Talk:Nazi architecture

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Untitled[edit]

I'm sorry but this article needs significant editing. It could be cut for length, and the first half uses opinion that is unsubstantiated in most cases and reads, overall, like an essay. --Dolyaie (talk) 09:18, 4 December 2012 (UTC)

Very well written, thorough article. Has anyone thought of a FA nomination, or might it be too long? --Impaciente 08:22, 4 December 2005 (UTC)

It could be shorter. The section on slave labour is too speculative and not close enough to the topic for an encyclopedia article. --213.39.207.184 16:03, 8 July 2006 (UTC)

Interesting article. Alexander 007 02:20, 7 Jun 2005 (UTC)

Okay, how long have you been reading at the Nazi Architecture webpage for awhile now ?

Who do we report 69.192.205.46 too for deleting the full Nazi Architecture webpage ??

Report vandalism here: WP:VIP. Alexander 007 18:15, 16 Jun 2005 (UTC)

Romanesque[edit]

I removed Category:Nazi architecture from Category:Romanesque architecture and User:Endurance told me:

Nazi architecture is quite Romanesque please to your research before blindly deleting references. Endurance 01:40, 14 July 2005 (UTC)

I read quickly the article and see no mention and no relation to Romanesque. It could be argued that it is a variant of Neoclassicism, but if it is viewed as a branch of Romanesque, please state that in the article with an explanation. --Error 00:29, 16 July 2005 (UTC)

Since when have the Greeks been the "alleged ancestors of the Germans"?

The Nazi's attempted to create a link between the Germans and the Greeks; however, this was a falsehood. Please read the Nazi architecture webpage for more information.


For a number of reasons, this, to me, reads far more like an essay than an encyclopedia article.

Also unimpressed with this section "Speer's style was assimilating the international 1930s style of public architecture, which was then being pursued as a modernising classicism. This is in direct contrast to Peter Adams's attempts to separate Nazi art from the Zeitgeist and present it as something that can be looked at through only the lens of Auschwitz. This is trying to establish by default a thesis that ugly regimes must produce ugly buildings and such regimes are so evil that everything they produce must be evil or third-rate. The reality was that destroying to build anew was a standard polemical gesture of the Modernist movement and the styles chosen were not unlike the ones being used at the time." Source? Whose scholarship is this? And the "Peter Adams" link identifies his real name as Peter Adam... 81.108.134.217 (talk) 22:52, 8 October 2009 (UTC)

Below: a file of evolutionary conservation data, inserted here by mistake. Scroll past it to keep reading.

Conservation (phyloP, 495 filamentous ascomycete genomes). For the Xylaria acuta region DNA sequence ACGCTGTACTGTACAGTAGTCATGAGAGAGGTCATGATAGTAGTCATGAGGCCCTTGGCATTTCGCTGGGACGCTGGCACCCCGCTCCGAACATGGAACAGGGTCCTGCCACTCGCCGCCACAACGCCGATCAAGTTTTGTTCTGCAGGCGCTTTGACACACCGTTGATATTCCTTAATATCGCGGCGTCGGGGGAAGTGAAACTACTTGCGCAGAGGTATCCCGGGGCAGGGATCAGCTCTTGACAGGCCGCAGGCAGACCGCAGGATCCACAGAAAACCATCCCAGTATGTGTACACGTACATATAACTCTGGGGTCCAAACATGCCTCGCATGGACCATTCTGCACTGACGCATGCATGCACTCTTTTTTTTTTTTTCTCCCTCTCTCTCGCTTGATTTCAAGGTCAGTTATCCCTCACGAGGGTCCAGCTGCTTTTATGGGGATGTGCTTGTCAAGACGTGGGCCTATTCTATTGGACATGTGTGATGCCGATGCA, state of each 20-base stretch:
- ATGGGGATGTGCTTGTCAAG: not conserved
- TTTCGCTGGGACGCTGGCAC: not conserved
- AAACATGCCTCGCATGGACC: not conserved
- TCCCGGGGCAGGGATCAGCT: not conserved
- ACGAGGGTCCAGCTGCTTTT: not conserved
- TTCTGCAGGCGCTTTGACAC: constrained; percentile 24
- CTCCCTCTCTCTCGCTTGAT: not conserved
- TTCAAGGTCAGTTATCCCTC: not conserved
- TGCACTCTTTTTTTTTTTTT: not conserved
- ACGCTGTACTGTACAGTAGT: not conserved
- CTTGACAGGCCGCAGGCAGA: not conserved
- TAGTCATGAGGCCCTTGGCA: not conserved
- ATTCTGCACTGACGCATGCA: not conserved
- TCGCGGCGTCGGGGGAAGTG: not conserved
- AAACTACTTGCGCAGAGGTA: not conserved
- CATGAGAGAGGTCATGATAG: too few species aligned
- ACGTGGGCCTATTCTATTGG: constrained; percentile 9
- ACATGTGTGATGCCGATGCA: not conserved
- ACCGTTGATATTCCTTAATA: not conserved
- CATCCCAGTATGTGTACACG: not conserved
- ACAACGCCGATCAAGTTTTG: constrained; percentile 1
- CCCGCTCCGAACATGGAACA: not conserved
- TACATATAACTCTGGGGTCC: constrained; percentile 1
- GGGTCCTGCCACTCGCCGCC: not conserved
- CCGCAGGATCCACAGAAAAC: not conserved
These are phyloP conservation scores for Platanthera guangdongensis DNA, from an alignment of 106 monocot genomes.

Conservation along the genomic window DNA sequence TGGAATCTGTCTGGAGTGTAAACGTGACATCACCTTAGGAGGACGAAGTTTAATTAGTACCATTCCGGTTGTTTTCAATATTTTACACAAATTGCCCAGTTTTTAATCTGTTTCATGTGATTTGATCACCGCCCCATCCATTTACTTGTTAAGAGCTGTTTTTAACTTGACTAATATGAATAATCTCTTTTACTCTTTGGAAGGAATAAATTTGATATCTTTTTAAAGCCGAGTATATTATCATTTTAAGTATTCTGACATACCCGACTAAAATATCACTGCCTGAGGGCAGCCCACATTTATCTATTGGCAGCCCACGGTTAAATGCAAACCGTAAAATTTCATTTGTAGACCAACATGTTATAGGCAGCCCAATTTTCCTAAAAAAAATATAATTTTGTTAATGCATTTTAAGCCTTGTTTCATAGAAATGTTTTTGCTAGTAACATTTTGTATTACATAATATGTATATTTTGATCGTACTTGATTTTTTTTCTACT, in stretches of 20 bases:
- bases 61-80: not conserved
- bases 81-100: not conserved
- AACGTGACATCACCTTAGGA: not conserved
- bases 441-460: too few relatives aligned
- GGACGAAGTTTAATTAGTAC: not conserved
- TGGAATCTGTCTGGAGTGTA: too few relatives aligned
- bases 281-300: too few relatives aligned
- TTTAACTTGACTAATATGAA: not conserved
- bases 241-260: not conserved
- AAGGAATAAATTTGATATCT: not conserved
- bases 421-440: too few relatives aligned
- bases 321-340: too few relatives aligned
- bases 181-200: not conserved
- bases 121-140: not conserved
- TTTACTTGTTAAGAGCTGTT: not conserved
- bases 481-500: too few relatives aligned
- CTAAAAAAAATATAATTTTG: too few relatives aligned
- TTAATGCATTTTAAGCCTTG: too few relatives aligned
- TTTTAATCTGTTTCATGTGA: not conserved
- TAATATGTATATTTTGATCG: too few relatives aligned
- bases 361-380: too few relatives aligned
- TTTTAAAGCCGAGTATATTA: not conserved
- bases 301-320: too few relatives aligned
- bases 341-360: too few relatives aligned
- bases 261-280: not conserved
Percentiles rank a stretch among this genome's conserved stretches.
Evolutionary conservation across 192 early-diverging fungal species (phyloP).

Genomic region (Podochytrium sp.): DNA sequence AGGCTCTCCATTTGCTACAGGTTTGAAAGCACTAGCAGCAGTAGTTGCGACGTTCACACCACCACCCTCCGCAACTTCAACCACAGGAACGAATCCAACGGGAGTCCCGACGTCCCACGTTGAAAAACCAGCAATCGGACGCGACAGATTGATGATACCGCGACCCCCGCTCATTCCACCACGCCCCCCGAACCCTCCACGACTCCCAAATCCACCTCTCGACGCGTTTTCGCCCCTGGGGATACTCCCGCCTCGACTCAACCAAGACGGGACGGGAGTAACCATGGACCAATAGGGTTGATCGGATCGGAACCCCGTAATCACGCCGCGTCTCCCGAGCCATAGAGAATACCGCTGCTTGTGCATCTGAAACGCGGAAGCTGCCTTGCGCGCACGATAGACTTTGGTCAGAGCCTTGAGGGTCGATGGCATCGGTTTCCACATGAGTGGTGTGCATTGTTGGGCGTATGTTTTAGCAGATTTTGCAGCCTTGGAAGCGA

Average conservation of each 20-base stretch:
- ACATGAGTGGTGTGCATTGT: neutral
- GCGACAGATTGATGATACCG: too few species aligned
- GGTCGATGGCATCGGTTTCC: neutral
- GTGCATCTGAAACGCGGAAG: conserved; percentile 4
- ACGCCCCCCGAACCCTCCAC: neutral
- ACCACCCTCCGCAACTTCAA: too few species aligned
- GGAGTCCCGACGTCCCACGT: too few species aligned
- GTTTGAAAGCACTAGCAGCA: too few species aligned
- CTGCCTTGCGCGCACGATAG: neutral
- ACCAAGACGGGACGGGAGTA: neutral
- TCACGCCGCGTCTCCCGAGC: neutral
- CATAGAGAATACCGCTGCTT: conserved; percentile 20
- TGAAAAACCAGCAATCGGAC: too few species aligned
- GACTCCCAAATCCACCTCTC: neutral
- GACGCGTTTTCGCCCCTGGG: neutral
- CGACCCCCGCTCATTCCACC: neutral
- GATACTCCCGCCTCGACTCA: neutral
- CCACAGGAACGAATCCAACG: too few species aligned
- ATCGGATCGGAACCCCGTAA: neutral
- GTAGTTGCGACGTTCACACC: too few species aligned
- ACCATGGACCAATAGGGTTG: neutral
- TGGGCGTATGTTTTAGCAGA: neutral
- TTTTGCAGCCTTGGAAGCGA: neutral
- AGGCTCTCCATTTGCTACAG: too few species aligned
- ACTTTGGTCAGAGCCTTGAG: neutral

Copyright problems of associated articles[edit]

This is just a quick note to inform any interested parties that many articles related to this one were found to be copyright violations and have been blanked. Specifically, Das Schwarze Korps, House of German Art, Neville Henderson, Zeppelin field, Lustgarten and Thingplatz had to be blanked, and Ordensburg faced significant reversion. It is unfortunate that so much material was copyrighted, and I hope free content can be created to replace the lost articles. LizardWizard 05:16, August 21, 2005 (UTC)

Update: User:WritersCramp has rewritten Das Schwarze Korps. Thanks! LizardWizard 19:10, August 21, 2005 (UTC)

Category Architecture[edit]

As this article is placed in both Category:Architectural styles and Category:Architectural history there is no need to put it into the uber Category:Architecture, which we are trying to cleanup. -- Dogears 00:24, 6 March 2006 (UTC)

Please list the problem architecture and provide a citation to it's removal. Cordially SirIsaacBrock 21:26, 14 March 2006 (UTC)


Much of this entry is directly quoted from the Scobie text rather than paraphrased or cited in quotations. It should be removed.

Nazi Construction[edit]

This bit needs serious cleaning up. A number of the links link to the same building, and a number of the buildings were built long before the Nazi era.

Please list the problem architecture and provide a citation to it's removal. Cordially SirIsaacBrock 21:26, 14 March 2006 (UTC)

Accuracy of List of Builders[edit]

I wouldn't exactly call Mies van der Rohe one of "Hitler's builders":

Nazi political pressure forced Mies to close the school, a victim of its previous association with socialism, communism, and other progressive ideologies. He built very little in that decade (his major built commission was Philip Johnson's New York apartment), his style rejected by the Nazis as not "German" in character. He left his homeland reluctantly in 1937 as he saw his opportunity for future building commissions vanish, accepting a residential commission in Wyoming and then an offer to head an architectural school in Chicago. (from Mies van der Rohe)

I have removed him from the list. Perhaps someone should check the other names. Selfinformation 22:59, 2 May 2006 (UTC)

Fritz Hoger[edit]

Why is Fritz Höger in the list? He supported the Nazis and he practised architecture in Nazi Germany, but that does not in any meaningful sense make him a "Nazi architect". Has the author got a source for this? Höger's style was expressionist, not neo-classicist or völkisch. Höger failed to gain an appointment as a state architect under the Nazis. --213.39.207.184 16:03, 8 July 2006 (UTC)

"The Word in Stone" - pg. 60, 113 & 152 Porky Pig 17:15, 8 July 2006 (UTC)

Heinrich Tessenow[edit]